1  
@H2CO3 Just FYI, what's happening is that Pg returns a hex-escaped string for bytea unless you explicitly ask for raw binary, so the protocol remains as plain text by default. Not all client libraries and applications understand the binary protocol so it's something they have to ask for if they want it. You normally use libpqtypes or just strip the leading \x off and decode the hex octets. – Craig Ringer Apr 2 '13 at 10:24
    
@CraigRinger So, that's basically an API question? "Use the right library for the right purpose"? I am asking because I've never used postgreSQL and I have no idea what its programming interface provides. SQLite3 gives you access to raw binary data ("blobs") when appropriate and it never tries to escape it. One thing is sure, though: SQLite is not designed for networking... – user529758 Apr 2 '13 at 10:26

As far as I can see your output is messed up

\xffd8ffe000104a46494600010101006000600000ffe1005a4578696600...

this is no valid hex-notation. You would need something like this

\xff\xd8\xff\xe0\x00...
share|improve this answer
    
\xDEADBEEF is exactly how PostgreSQL's hex format for bytea works; this is normal, it just isn't a valid C source level hex escape. You can manually convert to bytes by chopping off the leading \x and processing each char pair into a byte. – Craig Ringer Apr 2 '13 at 10:11

Use libpqtypes. It takes care of bytea conversion and all sorts of other higher level data type handling that isn't built in to libpq proper.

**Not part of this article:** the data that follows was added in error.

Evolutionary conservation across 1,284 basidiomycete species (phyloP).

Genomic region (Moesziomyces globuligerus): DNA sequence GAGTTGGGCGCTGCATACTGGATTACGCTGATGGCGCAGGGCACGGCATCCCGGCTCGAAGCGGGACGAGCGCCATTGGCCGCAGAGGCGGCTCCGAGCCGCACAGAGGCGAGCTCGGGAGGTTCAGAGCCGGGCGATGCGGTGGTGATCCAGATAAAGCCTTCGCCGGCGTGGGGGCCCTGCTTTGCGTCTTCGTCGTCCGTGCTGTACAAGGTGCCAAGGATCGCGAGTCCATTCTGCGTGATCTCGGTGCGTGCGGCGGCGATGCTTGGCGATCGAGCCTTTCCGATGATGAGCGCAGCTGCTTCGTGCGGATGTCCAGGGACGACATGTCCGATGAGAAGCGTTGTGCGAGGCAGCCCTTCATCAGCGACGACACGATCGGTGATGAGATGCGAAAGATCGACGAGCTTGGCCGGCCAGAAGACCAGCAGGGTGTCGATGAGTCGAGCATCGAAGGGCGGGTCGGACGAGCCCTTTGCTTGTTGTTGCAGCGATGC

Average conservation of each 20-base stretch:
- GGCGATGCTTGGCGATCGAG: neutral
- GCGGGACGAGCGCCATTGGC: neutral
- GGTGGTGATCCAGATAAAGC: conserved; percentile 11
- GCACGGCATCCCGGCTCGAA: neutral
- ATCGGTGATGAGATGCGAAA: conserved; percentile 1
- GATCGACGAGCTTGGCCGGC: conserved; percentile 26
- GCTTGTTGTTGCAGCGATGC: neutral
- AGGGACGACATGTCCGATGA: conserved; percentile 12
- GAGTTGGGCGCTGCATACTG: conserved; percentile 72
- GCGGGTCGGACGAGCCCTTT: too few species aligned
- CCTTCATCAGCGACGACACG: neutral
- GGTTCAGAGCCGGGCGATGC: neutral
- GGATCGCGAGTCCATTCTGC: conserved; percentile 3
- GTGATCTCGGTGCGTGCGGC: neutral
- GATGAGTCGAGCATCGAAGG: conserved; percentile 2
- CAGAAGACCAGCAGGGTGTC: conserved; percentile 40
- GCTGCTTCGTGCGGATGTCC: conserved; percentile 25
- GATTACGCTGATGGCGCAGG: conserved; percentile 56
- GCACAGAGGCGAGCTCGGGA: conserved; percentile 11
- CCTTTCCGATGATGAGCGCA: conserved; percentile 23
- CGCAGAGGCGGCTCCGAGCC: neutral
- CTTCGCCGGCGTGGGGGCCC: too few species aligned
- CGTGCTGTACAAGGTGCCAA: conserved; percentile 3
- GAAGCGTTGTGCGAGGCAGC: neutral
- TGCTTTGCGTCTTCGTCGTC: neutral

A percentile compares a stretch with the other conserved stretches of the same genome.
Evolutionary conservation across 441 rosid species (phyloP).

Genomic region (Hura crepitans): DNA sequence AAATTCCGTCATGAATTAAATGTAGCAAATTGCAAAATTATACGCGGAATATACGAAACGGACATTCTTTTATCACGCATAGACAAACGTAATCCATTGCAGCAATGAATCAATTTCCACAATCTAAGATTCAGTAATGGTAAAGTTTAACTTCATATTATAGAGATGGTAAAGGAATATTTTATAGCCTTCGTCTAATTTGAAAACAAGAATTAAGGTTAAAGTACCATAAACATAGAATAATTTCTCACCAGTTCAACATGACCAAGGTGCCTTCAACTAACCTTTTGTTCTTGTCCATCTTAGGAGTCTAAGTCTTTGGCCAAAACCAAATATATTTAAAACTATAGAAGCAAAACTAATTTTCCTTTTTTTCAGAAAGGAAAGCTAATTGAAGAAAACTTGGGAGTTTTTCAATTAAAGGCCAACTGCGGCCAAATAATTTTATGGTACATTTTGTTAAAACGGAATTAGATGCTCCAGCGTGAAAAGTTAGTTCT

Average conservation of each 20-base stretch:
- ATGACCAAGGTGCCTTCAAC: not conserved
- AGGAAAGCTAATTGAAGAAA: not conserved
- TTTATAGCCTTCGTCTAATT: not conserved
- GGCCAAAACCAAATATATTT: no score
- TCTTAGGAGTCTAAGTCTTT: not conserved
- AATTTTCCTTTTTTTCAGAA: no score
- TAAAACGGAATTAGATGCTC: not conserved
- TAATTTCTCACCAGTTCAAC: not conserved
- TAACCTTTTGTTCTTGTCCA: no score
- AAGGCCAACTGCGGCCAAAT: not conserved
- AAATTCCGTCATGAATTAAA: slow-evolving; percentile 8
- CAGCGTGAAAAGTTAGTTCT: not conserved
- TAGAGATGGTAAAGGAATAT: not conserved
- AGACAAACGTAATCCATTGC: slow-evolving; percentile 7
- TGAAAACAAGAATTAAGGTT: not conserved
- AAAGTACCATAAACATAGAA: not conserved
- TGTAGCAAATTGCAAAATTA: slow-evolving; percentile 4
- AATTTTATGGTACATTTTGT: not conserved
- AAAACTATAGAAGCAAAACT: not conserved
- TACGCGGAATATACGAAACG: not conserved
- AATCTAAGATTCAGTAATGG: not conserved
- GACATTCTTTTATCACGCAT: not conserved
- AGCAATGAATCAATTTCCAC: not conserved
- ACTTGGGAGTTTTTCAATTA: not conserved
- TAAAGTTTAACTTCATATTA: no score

It's possible to use binary transfer mode in libpq, but honestly it's going to be much simpler to use libpqtypes and let it deal with all that. You really don't want to deal with binary transfer of dates and other custom format values, so if you do use binary transfer you should generally specify binary mode only for the bytea column(s).

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Wonderful extension! Thanks for letting me know. BTW, please read my other comment. I figured it out how to handle this issue. – xangr Apr 2 '13 at 10:18
    
Just want to let you know that i am managed to build it as static lib and using it actively. Thanks for bringing this to my attention. – xangr Apr 3 '13 at 15:23

First, your output looks like the start of a good, valid JPG file converted to the text with some self-made procedure. Some database developers don't like storing binary data in BLOBs, and the native PostreSQL format for storing binaries in text fields, bytea, is rather inconvenient. So many developers use Base64, UUENCODE, or self-made solutions.

And your first snippet looks OK. You gave us no definitions of contents and size, but if they are what they seem, it should work. It should output the contents without any alterations. So, to make sure the problem is in the contents, start the debugger, set a breakpoint at myFile.Write and look at contents variable. Most probably it will contain the same "\xffd8ffe000" instead of binary data.

If that is so, you need to manually reconvert this text data.

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1  
I did debug as you said. Interestingly result is same. (I mean broken). And then i realized that it fetch it as TEXT but not BINARY. So, i digg the documentation and found that QueryExecuter has a different alternative. Which is built for BINARY!!!!! How did i missed that! I usually first check documentations ( which is i did but didnt realized it is for binary). So, binary data came correctly and write is done. It is working now. Also, thanks for stopping by and giving your idea to me. I really appreciated it. :) – xangr Apr 2 '13 at 10:17
    
@xangr Binary mode is available and is useful, but I recommend avoiding it for everything except bytea. You can specify binary- or text-mode on a column by column basis in queries. – Craig Ringer Apr 2 '13 at 10:21